3

Here is how it works based on sites we have released recently + a couple that have ran awhile. Assuming its a new site using all out Schema.org as well as fallback data-vocab for crumbs and reviews datas, you should expect at least a 3 month lag time. You will see the Google webmaster tools schema reports doing nothing -- no new reviews, no new ...


3

You could use Product, but I guess you’d only use its name and description properties. So why not use Offer directly? You can specify name, description, category, and price.


2

Being strict while keeping things simple, and without mixing vocabularies, you can use the image property, which is generic but specific enough about the content you are marking up. A logo is not normally associated with a person, it's associated with a product, a company, or things like that. So for practical purposes, the image she uses is going to define ...


2

Well, you are attempting to claim that an Article is also a Person, which doesn't make sense semantically. If you are trying to claim that Person is an author of Article, there is an 'author' property of Article to do this. The additonaltype property is only useful when you are dealing with 'nested' types -- in other words, the properties you specify are ...


2

Yes, you could/should add the markup on any page where relevant content can be marked up. However, you should not add several items for the same thing on the same page, unless something like Microdata’s itemid can be used to specify that the items are actually about the same thing. You might use the itemref attribute if you have relevant data about the same ...


2

Your questions seem to be: Can I specify itemprop="url" on li? Can I specify itemprop="name" on a? The answer to both of these questions is: No, you should not do that. Microdata defines special parsing rules for elements like a. Schema.org’s url property expects a URL as value. Microdata defines that you have to use a, area or link for specifying ...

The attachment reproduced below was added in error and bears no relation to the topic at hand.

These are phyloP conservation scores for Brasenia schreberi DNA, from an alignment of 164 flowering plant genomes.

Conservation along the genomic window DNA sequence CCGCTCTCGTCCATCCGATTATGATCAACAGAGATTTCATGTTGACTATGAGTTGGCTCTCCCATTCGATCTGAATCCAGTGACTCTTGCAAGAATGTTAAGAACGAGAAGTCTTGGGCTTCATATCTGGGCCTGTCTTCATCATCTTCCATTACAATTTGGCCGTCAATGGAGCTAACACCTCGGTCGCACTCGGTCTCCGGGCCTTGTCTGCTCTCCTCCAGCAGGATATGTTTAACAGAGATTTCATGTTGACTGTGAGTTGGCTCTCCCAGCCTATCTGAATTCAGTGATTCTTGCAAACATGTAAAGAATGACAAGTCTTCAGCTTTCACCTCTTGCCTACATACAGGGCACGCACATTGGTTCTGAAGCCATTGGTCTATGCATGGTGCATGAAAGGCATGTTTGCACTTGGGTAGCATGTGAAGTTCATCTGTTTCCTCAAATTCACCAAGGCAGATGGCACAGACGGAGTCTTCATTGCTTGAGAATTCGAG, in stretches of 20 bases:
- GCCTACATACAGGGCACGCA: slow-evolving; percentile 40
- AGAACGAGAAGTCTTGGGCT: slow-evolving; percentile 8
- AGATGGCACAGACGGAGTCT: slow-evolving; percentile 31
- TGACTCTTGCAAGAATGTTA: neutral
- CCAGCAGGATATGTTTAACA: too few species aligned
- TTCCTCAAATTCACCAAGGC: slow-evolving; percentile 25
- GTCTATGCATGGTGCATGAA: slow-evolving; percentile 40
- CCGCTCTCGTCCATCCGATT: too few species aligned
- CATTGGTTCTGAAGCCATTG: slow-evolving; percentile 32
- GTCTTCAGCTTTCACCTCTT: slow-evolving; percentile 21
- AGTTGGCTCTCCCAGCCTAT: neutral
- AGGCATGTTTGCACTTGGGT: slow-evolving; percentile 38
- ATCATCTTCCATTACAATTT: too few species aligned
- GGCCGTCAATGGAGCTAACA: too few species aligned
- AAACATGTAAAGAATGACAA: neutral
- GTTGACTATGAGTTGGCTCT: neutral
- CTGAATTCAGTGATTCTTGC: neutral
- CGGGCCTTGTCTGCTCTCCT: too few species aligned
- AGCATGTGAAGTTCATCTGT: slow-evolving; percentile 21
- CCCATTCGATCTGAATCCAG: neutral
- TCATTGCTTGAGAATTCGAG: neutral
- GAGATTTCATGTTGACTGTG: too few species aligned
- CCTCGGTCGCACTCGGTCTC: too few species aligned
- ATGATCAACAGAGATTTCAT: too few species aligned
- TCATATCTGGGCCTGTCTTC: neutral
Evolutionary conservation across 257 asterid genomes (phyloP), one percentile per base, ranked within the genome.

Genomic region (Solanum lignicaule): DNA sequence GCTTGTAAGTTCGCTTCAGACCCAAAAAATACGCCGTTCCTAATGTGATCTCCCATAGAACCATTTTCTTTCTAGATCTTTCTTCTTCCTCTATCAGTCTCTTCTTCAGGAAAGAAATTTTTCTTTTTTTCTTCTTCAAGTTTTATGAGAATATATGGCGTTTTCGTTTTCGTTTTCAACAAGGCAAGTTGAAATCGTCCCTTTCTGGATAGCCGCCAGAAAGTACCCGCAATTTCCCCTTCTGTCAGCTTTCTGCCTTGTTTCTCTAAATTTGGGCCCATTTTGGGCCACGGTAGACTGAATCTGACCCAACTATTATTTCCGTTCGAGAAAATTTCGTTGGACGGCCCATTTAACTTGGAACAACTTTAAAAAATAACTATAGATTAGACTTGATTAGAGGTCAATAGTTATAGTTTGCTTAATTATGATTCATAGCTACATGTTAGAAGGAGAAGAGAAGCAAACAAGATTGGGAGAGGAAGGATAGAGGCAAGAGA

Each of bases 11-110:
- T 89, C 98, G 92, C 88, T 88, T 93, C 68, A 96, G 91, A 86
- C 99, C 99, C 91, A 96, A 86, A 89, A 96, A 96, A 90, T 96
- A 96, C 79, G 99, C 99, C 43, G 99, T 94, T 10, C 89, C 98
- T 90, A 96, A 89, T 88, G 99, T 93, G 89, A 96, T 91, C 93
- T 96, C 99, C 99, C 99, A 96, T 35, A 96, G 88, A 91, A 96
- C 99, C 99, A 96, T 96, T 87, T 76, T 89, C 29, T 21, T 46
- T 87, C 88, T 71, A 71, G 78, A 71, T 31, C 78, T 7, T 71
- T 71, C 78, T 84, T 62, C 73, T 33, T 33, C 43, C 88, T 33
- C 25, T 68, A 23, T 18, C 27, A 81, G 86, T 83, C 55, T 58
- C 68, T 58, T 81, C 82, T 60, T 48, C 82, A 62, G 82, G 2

2

Disclaimer, I've never used share price, but I use Organization, Place, & Offer frequently. Based on past usage of exitpoint Offer: I'm not sure it is the best fit. Offer is meant to "sell" as a Organization > (optional POS) > Place > (optional service/product/thing) > (optional reviewed entity) > Offer, whereas stock price is more like a "organization ...


2

Every classified ad could be an Offer. The seller property can refer to the Organization/Person offering something. The itemOffered property can refer to the actual Product (e.g., a car) that gets offered. etc.


2

I am not sure what all you need so it will be hard to speak to your particular needs. But this is what I think is going on and the solution is really really simple. Each entity/data pair belongs to a type within the schema. You cannot mix them. But you can use any or all of them any time any way you want. Here is what I mean. For Articles, they live within ...


2

You can use a <meta> element with itemprops for content which doesn't appear in a format you could otherwise mark up. This is described by Schema.org as "missing and implicit information". I'm not aware of any reason why you can't apply this principle to any data you wish to describe with microdata, though if your HTML is well structured applying it ...


2

There are different standards for microdata. The word microdata just means that data has been embedded in the page. When you start using microdata you must reference which standard you are using with the itemtype attribute. For example; <div itemtype="http://schema.org/WebPage"> This itemtype property defines the microdata format for all the ...